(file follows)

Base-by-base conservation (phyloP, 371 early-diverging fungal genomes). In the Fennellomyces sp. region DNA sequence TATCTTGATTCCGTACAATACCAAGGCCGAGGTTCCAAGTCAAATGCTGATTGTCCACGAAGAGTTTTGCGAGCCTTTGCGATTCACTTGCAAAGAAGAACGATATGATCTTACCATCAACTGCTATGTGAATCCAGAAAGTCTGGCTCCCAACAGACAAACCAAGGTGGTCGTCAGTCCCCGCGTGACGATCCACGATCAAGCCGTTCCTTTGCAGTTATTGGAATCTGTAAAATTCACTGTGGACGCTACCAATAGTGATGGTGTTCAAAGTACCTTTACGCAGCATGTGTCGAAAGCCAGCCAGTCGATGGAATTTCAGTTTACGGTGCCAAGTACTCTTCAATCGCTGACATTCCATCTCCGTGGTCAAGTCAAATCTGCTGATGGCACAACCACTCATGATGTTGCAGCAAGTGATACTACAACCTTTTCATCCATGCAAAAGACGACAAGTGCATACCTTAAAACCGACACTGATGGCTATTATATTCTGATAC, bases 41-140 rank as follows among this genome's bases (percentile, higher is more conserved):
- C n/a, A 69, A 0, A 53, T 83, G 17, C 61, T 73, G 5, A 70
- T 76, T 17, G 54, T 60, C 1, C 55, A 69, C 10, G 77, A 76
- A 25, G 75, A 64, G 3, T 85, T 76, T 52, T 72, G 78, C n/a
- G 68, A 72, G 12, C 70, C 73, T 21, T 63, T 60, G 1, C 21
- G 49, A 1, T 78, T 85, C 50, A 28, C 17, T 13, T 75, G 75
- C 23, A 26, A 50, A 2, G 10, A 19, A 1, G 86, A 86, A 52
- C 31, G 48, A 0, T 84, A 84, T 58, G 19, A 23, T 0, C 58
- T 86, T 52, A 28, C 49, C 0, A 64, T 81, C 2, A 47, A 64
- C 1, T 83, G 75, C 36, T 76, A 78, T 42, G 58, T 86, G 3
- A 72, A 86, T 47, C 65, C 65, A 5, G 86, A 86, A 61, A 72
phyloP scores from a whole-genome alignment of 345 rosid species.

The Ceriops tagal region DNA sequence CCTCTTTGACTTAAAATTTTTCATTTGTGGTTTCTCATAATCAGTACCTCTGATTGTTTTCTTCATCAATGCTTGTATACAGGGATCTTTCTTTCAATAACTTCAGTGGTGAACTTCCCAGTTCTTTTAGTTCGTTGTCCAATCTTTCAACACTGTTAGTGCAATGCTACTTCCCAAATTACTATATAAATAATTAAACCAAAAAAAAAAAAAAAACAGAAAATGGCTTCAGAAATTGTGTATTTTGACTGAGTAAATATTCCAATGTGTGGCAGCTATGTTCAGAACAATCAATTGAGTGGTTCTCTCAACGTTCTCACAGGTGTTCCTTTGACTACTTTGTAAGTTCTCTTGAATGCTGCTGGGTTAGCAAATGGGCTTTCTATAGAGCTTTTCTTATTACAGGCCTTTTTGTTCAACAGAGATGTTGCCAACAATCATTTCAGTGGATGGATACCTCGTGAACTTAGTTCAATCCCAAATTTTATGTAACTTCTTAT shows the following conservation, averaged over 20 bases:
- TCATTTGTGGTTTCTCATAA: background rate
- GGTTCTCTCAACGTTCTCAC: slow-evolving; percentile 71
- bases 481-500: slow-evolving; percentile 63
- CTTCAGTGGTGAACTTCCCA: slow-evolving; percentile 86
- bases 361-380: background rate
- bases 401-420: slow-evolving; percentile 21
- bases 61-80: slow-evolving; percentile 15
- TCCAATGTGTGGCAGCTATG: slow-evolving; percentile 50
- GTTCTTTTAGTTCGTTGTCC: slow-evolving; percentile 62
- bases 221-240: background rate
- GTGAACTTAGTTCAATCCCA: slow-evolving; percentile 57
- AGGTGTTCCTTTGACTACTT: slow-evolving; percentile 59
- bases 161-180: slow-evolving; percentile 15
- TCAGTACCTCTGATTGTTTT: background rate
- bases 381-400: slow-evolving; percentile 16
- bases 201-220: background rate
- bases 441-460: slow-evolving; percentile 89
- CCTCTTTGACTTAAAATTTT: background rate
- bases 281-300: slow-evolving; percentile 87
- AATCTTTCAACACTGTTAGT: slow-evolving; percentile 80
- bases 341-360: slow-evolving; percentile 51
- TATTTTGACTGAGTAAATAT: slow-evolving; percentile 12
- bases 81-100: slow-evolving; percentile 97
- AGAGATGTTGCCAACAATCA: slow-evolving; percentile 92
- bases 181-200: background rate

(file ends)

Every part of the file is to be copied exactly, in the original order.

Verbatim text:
Base-by-base conservation (phyloP, 371 early-diverging fungal genomes). In the Fennellomyces sp. region DNA sequence TATCTTGATTCCGTACAATACCAAGGCCGAGGTTCCAAGTCAAATGCTGATTGTCCACGAAGAGTTTTGCGAGCCTTTGCGATTCACTTGCAAAGAAGAACGATATGATCTTACCATCAACTGCTATGTGAATCCAGAAAGTCTGGCTCCCAACAGACAAACCAAGGTGGTCGTCAGTCCCCGCGTGACGATCCACGATCAAGCCGTTCCTTTGCAGTTATTGGAATCTGTAAAATTCACTGTGGACGCTACCAATAGTGATGGTGTTCAAAGTACCTTTACGCAGCATGTGTCGAAAGCCAGCCAGTCGATGGAATTTCAGTTTACGGTGCCAAGTACTCTTCAATCGCTGACATTCCATCTCCGTGGTCAAGTCAAATCTGCTGATGGCACAACCACTCATGATGTTGCAGCAAGTGATACTACAACCTTTTCATCCATGCAAAAGACGACAAGTGCATACCTTAAAACCGACACTGATGGCTATTATATTCTGATAC, bases 41-140 rank as follows among this genome's bases (percentile, higher is more conserved):
- C n/a, A 69, A 0, A 53, T 83, G 17, C 61, T 73, G 5, A 70
- T 76, T 17, G 54, T 60, C 1, C 55, A 69, C 10, G 77, A 76
- A 25, G 75, A 64, G 3, T 85, T 76, T 52, T 72, G 78, C n/a
- G 68, A 72, G 12, C 70, C 73, T 21, T 63, T 60, G 1, C 21
- G 49, A 1, T 78, T 85, C 50, A 28, C 17, T 13, T 75, G 75
- C 23, A 26, A 50, A 2, G 10, A 19, A 1, G 86, A 86, A 52
- C 31, G 48, A 0, T 84, A 84, T 58, G 19, A 23, T 0, C 58
- T 86, T 52, A 28, C 49, C 0, A 64, T 81, C 2, A 47, A 64
- C 1, T 83, G 75, C 36, T 76, A 78, T 42, G 58, T 86, G 3
- A 72, A 86, T 47, C 65, C 65, A 5, G 86, A 86, A 61, A 72
phyloP scores from a whole-genome alignment of 345 rosid species.

The Ceriops tagal region DNA sequence CCTCTTTGACTTAAAATTTTTCATTTGTGGTTTCTCATAATCAGTACCTCTGATTGTTTTCTTCATCAATGCTTGTATACAGGGATCTTTCTTTCAATAACTTCAGTGGTGAACTTCCCAGTTCTTTTAGTTCGTTGTCCAATCTTTCAACACTGTTAGTGCAATGCTACTTCCCAAATTACTATATAAATAATTAAACCAAAAAAAAAAAAAAAACAGAAAATGGCTTCAGAAATTGTGTATTTTGACTGAGTAAATATTCCAATGTGTGGCAGCTATGTTCAGAACAATCAATTGAGTGGTTCTCTCAACGTTCTCACAGGTGTTCCTTTGACTACTTTGTAAGTTCTCTTGAATGCTGCTGGGTTAGCAAATGGGCTTTCTATAGAGCTTTTCTTATTACAGGCCTTTTTGTTCAACAGAGATGTTGCCAACAATCATTTCAGTGGATGGATACCTCGTGAACTTAGTTCAATCCCAAATTTTATGTAACTTCTTAT shows the following conservation, averaged over 20 bases:
- TCATTTGTGGTTTCTCATAA: background rate
- GGTTCTCTCAACGTTCTCAC: slow-evolving; percentile 71
- bases 481-500: slow-evolving; percentile 63
- CTTCAGTGGTGAACTTCCCA: slow-evolving; percentile 86
- bases 361-380: background rate
- bases 401-420: slow-evolving; percentile 21
- bases 61-80: slow-evolving; percentile 15
- TCCAATGTGTGGCAGCTATG: slow-evolving; percentile 50
- GTTCTTTTAGTTCGTTGTCC: slow-evolving; percentile 62
- bases 221-240: background rate
- GTGAACTTAGTTCAATCCCA: slow-evolving; percentile 57
- AGGTGTTCCTTTGACTACTT: slow-evolving; percentile 59
- bases 161-180: slow-evolving; percentile 15
- TCAGTACCTCTGATTGTTTT: background rate
- bases 381-400: slow-evolving; percentile 16
- bases 201-220: background rate
- bases 441-460: slow-evolving; percentile 89
- CCTCTTTGACTTAAAATTTT: background rate
- bases 281-300: slow-evolving; percentile 87
- AATCTTTCAACACTGTTAGT: slow-evolving; percentile 80
- bases 341-360: slow-evolving; percentile 51
- TATTTTGACTGAGTAAATAT: slow-evolving; percentile 12
- bases 81-100: slow-evolving; percentile 97
- AGAGATGTTGCCAACAATCA: slow-evolving; percentile 92
- bases 181-200: background rate